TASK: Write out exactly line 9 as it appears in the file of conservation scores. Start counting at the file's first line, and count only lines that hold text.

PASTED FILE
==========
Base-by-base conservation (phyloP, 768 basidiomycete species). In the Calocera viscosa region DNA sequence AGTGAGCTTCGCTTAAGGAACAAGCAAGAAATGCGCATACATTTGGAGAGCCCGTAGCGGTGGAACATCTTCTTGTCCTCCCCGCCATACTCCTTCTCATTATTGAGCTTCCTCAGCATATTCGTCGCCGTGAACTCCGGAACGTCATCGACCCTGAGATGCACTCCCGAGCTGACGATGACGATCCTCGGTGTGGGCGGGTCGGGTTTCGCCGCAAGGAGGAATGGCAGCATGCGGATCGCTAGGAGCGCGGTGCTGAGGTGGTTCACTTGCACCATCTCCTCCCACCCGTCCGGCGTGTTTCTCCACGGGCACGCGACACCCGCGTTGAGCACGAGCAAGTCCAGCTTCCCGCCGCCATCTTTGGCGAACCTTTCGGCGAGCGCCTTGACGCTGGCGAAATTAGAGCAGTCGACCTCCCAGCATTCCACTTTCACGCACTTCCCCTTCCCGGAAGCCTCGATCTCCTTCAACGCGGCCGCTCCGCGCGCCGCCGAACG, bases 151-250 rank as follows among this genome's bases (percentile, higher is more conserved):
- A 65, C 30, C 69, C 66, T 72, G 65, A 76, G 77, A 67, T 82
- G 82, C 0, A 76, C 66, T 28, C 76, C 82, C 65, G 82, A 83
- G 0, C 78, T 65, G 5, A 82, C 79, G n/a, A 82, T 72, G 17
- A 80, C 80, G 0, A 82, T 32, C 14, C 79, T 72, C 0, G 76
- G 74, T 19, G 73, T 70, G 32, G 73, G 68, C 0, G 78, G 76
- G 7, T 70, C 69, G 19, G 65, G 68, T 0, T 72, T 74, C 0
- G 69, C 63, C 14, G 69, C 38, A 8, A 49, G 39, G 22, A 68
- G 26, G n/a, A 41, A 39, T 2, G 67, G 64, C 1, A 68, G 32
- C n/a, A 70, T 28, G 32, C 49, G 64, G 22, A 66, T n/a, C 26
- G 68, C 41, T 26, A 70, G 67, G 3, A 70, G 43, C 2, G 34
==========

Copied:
- G 26, G n/a, A 41, A 39, T 2, G 67, G 64, C 1, A 68, G 32